Articles Tagged with Immigrant

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medical-563427_640Blanca Borrego, an immigrant from Monterrey, Mexico, has been living undocumented in the United States for 12 years and has no criminal record, but she was arrested following a gynecologist visit on September 3 due to a fake Texas driver’s license.

Borrego’s husband has private health insurance through his job, so when Borrego went for an appointment with her doctor – one she’s been making regularly for the past 18 months – she didn’t think anything of it. But Dr David Bonilla usually saw her at a different hospital, and when she signed in at the Memorial Hermann Medical Group Northeast Women’s Healthcare Group they asked her for her identification and then realized the license was a fake.

County and hospital officials defend their actions and say they were just following the letter of the law, but immigration activists are in the midst of planning protests because they believe that the arrest will cause immigrants to refrain from seeking necessary medical treatment out of fear that the same thing will happen to them. Ana Rodriguez DeFrates, state policy and advocacy director in Texas for the National Latina Institute for Reproductive Health, says “medical settings should be free from immigration enforcement,” and that law enforcement officials should ask themselves if women trying to get their healthcare needs met with their families is really where the threat to immigration standards is.

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holy-wine-177210_640While immigrants to the United States may face discrimination in some areas of the country, the Catholic Church welcomes them as their numbers keep the pews filled and continue to replenish its ranks year after year. One such church, St Helena’s of north Philadelphia, was actually built by immigrants from Germany and Ireland almost 100 years ago, and continues to see a wide range of nationalities in attendance every week. The senior priest of the church, Reverend Joseph Trinh, is himself an immigrant from Vietnam, and says that it is his and his colleagues responsibility to continue keeping the church alive and welcoming new generations as they were once welcomed.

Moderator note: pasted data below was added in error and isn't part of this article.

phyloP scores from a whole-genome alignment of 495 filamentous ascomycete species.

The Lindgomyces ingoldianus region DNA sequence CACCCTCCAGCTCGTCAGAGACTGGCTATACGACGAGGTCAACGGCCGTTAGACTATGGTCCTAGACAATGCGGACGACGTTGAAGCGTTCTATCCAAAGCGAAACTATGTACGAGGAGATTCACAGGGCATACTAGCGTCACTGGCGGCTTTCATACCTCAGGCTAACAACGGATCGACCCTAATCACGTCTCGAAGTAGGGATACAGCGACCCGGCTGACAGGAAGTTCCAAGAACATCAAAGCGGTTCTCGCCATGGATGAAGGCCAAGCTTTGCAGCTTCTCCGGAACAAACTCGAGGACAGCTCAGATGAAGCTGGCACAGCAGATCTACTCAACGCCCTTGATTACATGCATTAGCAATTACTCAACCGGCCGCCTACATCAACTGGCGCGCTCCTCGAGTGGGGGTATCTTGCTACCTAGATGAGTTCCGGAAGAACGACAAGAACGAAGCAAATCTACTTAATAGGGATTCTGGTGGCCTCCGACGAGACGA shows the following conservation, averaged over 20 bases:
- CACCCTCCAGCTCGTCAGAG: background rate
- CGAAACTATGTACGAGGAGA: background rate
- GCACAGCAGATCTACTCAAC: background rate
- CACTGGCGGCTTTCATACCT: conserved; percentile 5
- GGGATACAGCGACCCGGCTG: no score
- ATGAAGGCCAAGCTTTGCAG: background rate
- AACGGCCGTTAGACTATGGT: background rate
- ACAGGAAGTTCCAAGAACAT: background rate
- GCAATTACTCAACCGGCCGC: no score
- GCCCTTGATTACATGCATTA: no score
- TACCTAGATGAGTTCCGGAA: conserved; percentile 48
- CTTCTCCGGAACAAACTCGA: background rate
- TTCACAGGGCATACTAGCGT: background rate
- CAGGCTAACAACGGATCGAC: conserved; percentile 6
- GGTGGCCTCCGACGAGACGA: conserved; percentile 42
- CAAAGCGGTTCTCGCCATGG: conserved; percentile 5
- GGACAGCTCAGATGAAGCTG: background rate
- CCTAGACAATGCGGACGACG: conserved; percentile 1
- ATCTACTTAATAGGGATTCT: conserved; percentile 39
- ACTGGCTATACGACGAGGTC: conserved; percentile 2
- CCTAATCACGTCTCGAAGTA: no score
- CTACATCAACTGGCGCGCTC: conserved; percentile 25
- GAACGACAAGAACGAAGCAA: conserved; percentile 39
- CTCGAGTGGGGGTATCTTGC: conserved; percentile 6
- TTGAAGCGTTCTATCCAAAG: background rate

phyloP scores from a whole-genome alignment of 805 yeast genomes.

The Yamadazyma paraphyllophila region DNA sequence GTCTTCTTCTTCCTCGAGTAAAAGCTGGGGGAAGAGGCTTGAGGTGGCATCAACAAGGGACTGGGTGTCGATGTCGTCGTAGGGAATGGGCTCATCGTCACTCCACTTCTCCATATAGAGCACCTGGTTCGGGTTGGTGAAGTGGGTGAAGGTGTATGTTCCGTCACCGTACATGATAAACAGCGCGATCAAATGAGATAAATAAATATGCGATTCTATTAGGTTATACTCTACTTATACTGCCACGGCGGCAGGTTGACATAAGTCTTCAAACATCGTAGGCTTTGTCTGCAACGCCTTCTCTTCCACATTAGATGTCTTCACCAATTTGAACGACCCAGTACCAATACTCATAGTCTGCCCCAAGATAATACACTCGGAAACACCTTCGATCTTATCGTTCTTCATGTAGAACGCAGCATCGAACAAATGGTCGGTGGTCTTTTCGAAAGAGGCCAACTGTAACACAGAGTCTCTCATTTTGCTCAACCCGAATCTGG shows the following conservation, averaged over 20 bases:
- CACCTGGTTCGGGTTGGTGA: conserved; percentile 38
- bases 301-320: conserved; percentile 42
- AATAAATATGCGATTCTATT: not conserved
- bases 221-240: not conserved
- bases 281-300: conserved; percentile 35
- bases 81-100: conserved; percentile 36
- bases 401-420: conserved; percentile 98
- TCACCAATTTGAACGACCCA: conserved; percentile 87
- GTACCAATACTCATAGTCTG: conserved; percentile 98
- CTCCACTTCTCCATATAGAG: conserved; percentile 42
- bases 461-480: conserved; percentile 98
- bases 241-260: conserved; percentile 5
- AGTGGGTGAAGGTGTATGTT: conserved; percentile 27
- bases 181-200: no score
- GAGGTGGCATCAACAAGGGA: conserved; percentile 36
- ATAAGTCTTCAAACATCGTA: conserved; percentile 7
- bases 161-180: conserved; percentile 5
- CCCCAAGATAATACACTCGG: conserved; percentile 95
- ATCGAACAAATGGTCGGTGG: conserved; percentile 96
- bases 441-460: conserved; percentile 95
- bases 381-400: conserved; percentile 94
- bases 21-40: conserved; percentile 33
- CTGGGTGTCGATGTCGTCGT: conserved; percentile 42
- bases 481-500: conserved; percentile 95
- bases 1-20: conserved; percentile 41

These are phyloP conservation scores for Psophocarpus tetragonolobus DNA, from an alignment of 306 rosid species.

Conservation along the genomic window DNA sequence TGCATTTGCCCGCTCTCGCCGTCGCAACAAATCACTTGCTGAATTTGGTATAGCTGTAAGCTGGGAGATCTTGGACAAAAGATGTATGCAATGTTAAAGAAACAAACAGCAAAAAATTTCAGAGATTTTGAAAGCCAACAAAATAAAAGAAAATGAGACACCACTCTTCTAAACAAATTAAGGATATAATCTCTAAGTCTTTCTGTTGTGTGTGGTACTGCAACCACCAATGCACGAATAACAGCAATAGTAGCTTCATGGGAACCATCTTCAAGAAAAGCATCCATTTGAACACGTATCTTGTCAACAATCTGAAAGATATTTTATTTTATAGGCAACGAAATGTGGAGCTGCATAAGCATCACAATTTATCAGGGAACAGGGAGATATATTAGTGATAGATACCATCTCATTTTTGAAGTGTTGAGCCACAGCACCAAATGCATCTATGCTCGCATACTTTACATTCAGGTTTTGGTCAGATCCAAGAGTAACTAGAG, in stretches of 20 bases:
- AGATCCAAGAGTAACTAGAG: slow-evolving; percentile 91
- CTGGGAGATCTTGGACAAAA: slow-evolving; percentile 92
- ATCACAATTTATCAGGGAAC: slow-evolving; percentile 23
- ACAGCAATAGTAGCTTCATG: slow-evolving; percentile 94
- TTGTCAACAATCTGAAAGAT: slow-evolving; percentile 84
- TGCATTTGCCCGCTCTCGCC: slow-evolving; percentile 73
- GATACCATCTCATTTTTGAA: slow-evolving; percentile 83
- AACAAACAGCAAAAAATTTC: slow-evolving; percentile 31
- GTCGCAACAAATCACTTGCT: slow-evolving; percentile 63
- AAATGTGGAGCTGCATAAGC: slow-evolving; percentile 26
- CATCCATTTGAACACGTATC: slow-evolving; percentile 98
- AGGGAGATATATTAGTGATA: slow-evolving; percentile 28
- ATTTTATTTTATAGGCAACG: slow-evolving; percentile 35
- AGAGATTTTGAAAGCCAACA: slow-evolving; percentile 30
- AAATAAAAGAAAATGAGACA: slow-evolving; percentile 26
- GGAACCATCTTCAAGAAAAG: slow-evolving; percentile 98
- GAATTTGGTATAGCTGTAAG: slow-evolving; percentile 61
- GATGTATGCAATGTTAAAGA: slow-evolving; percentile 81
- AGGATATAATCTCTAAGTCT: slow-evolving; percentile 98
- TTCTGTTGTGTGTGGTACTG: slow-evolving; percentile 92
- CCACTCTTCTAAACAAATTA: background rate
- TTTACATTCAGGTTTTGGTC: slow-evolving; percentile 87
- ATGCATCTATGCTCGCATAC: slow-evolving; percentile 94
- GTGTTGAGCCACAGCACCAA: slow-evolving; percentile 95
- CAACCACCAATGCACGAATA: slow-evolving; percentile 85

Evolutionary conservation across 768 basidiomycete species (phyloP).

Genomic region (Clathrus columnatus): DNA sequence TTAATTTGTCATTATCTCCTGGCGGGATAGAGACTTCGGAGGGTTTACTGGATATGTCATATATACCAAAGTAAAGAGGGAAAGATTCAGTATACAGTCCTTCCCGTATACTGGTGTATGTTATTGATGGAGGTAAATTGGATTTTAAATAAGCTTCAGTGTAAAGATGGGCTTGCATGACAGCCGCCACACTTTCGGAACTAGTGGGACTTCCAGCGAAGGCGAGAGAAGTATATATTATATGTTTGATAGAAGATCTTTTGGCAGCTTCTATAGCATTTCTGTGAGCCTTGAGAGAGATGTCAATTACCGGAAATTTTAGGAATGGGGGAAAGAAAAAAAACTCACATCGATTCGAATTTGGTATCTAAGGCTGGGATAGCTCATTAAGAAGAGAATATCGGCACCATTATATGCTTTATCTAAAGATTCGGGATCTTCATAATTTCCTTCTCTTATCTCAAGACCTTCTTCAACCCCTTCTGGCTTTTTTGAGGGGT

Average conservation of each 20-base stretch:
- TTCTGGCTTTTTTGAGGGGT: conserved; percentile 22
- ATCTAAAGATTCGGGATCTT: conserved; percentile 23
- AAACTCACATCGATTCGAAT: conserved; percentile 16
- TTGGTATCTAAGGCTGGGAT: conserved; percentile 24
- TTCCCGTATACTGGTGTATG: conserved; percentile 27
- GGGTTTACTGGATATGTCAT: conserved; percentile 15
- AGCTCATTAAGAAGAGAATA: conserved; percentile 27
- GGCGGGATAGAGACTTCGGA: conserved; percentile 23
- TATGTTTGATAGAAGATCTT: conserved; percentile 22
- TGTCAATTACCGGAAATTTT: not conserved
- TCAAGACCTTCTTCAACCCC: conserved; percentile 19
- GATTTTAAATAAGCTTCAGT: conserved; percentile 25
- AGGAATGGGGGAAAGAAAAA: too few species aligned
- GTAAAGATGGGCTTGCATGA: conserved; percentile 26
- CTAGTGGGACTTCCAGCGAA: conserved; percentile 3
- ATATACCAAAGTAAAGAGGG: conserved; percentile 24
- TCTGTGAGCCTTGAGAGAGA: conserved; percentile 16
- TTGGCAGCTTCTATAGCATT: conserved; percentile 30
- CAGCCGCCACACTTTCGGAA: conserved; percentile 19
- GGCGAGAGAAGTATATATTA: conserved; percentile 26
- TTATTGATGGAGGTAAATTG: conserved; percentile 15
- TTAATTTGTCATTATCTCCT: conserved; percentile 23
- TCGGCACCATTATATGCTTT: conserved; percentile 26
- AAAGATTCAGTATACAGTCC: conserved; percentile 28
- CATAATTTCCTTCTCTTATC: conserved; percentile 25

Of course, the makeup of the Catholic Church as a whole is changing. Recent numbers show that the white population in attendance at Mass is decreasing, while the participation of Hispanic, Asian, and other minorities is steadily on the rise. This shift is most notable in urban parishes, especially across the Northeast – many have had to close due to lack of attendance, while churches like St Patrick’s Catholic Church in Oakland, California, see Spanish Masses both Saturdays and Sundays full to bursting with entire families.

William D’Antonio, a sociologist who has been studying trends in US Catholicism for almost 60 years, says, “We’re in the twilight of the white ethnic European Catholic Church. We are in a new era. Within 40 years, this will be a colorful church.”

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